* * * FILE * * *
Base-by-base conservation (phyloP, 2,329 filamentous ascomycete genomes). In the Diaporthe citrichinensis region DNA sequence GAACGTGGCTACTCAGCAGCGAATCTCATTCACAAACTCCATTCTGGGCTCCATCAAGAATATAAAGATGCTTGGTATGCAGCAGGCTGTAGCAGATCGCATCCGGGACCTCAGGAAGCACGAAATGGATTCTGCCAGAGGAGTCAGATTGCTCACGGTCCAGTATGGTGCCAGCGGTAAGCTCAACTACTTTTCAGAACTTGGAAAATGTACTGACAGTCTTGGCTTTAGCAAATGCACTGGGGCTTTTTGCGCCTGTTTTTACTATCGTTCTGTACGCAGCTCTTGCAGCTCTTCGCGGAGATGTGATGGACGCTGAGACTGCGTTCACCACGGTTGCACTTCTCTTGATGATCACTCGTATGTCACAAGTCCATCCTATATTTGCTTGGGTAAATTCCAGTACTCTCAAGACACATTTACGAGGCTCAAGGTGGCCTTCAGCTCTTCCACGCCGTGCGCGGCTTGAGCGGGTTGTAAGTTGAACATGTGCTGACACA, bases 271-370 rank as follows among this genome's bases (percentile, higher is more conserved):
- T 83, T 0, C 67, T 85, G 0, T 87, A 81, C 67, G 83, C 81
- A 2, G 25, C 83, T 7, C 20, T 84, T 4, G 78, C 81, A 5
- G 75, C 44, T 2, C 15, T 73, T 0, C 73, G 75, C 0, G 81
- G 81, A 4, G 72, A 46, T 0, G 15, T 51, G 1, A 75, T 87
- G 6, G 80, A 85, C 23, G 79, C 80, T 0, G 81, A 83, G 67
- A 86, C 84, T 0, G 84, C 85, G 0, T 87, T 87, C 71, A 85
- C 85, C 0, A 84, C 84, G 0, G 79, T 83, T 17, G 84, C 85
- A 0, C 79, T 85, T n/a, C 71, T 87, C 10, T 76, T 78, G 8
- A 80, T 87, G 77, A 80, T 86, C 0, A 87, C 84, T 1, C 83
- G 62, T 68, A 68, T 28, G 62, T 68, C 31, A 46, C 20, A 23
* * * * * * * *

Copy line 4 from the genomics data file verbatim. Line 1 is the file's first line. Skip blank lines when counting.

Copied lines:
- G 75, C 44, T 2, C 15, T 73, T 0, C 73, G 75, C 0, G 81